With the continued development of high-performance computing infrastructure and the planned launch of 10 new 0.30 m resolution satellites by Maxar Technologies (https://www.maxar.com/splash/it-takes-a-legion) and Airbus, by 2021 (https://www.airbus.com/space/earth-observation/portfolio.html), VHR satellite imagery is on its way to becoming a valuable tool to monitoring large whales, particularly in remote, understudied, and underfunded regions. Currently, we can reliably conduct presence/absence surveys through manual detection; however, continuing to develop automated detection systems will improve the efficiency. Throughout the development of the use of satellite imagery to monitor whales, we must ensure collaboration between various stakeholders (i.e., from industry, government, and academia), the creation of an open-source database of labelled whale images from satellites, and an appropriate analysis (coding) framework, as shown in Figure 1.This will provide consistent and powerful solutions for conservation. Future research should also focus on (1) building large and complex datasets to train automated systems; (2) pre-processing workflows to identify a suitable standard method; (3) species identification in order to conduct density, abundance, and population trend assessments; (4) testing the ability of models to detect whales across different sea conditions to allow transferability; and (5) understanding and accounting for factors limiting detectability such as weather conditions, including clouds and strong winds generating white caps [11,12].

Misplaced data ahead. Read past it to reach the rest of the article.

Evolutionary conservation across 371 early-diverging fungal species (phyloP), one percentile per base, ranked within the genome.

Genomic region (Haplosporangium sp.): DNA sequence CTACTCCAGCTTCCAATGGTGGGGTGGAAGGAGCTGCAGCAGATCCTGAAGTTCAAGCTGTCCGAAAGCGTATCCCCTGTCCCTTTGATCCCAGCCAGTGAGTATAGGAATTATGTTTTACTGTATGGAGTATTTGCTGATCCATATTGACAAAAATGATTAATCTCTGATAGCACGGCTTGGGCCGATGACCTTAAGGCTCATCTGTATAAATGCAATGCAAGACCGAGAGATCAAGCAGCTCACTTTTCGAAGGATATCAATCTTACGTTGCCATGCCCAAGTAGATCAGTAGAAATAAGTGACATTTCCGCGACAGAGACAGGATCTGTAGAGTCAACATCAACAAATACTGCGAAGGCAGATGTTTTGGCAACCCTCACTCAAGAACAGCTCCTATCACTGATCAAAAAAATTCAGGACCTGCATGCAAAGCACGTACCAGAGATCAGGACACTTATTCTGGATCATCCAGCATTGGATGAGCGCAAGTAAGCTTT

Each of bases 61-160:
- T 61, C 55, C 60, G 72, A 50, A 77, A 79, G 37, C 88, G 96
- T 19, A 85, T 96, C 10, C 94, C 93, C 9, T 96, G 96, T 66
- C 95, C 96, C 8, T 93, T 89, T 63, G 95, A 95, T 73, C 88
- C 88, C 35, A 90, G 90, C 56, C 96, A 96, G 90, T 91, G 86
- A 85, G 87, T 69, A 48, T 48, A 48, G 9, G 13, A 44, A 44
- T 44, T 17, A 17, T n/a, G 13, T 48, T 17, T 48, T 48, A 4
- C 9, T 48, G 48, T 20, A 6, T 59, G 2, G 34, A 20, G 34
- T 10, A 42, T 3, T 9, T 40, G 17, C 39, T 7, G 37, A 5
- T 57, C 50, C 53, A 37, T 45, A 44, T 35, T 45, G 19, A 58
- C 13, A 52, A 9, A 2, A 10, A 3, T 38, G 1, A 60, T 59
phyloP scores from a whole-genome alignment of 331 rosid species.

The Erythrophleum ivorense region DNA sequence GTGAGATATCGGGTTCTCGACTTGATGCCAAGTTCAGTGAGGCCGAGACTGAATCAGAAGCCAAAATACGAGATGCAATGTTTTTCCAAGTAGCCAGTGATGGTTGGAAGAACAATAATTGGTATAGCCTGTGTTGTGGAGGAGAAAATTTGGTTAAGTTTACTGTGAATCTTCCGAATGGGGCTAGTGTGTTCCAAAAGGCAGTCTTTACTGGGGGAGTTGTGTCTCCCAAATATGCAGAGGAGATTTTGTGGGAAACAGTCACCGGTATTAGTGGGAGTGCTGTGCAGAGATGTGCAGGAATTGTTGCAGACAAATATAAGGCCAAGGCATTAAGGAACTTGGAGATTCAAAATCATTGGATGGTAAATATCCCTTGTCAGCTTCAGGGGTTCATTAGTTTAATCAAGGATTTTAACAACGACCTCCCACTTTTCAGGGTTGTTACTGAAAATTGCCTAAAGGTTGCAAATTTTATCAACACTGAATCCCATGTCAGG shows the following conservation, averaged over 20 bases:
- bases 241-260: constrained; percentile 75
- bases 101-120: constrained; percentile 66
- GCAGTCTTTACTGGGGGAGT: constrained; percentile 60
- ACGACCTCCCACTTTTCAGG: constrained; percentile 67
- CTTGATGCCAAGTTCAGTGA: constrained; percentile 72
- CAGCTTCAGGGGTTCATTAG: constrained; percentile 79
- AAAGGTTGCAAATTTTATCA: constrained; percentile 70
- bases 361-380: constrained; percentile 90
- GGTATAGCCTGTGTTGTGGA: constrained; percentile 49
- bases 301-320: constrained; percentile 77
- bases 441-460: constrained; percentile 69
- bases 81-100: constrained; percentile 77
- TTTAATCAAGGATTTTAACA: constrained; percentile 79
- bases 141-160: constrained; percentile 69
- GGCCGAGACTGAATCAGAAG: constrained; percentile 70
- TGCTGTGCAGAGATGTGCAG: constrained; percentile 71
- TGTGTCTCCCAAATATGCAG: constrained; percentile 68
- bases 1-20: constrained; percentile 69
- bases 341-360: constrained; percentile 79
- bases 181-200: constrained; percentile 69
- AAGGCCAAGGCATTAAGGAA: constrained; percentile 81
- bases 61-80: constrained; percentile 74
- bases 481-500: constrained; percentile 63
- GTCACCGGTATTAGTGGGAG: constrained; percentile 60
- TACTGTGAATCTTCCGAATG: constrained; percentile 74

Further experimentation and pilot studies will improve the reliability of this platform and help us understand how best to combine imagery methods with traditional field approaches to improve whale conservation. Future accessibility to VHR satellite imagery will dictate what can be achieved. To protect our world’s oceans, we need a global effort and we need to create opportunities for that to happen. Accessibility to VHR satellite imagery is critical to the development of expertise and to enhance conservation efforts.

Author Contributions

Conceptualisation, C.H., H.C.C., P.J.C., and A.B.; writing—original draft preparation, C.H., H.C.C., P.J.C., and A.B.; writing—review and editing, C.H., H.C.C., P.J.C., G.H., and A.B; visualisation A.B., H.C.C. and C.H. All authors have read and agreed to the published version of the manuscript.

Funding

This research received no external funding.

Institutional Review Board Statement

Not applicable.

Informed Consent Statement

Not applicable.

Data Availability Statement

Not applicable.

Conflicts of Interest

The authors declare no conflict of interest.

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Figure 1. Processing steps to detect whales in very high-resolution (VHR) satellite imagery.
Figure 1. Processing steps to detect whales in very high-resolution (VHR) satellite imagery.
Sensors 21 00963 g001